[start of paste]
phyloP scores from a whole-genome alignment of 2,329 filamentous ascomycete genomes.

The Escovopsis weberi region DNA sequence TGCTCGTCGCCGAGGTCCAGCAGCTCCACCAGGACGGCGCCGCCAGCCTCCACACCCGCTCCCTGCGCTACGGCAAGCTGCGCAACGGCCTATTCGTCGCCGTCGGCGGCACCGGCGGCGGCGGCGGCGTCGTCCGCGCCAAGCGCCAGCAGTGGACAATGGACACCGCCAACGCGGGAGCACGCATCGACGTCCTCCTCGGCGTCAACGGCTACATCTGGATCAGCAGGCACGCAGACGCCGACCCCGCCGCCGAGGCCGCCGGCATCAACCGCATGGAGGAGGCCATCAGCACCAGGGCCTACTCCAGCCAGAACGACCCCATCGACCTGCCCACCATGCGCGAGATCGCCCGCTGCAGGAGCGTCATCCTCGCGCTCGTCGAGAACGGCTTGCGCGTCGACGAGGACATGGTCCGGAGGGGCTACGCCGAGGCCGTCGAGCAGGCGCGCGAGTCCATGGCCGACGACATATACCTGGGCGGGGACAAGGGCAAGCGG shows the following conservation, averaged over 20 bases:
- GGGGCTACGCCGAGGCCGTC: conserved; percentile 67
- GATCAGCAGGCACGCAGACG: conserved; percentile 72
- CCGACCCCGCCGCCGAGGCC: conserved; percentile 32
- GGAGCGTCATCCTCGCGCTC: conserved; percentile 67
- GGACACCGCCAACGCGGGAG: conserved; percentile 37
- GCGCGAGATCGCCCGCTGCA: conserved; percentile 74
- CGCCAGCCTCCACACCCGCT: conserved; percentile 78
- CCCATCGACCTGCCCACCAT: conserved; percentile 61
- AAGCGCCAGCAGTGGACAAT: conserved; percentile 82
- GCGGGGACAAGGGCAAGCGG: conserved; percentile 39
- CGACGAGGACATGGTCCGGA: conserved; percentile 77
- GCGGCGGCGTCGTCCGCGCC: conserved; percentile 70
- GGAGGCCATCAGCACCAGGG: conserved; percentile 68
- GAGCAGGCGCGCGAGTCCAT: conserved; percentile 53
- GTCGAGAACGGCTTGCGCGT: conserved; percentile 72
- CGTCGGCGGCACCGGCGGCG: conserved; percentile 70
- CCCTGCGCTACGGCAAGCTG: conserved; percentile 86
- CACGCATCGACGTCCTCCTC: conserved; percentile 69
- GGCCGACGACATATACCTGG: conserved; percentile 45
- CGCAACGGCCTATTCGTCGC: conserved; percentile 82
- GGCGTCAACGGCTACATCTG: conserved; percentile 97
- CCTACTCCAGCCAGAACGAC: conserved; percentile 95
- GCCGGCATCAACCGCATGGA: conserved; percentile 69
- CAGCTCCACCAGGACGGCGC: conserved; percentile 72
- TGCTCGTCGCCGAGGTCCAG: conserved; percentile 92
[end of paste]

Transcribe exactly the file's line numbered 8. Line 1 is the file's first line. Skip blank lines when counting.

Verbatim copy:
- GCGCGAGATCGCCCGCTGCA: conserved; percentile 74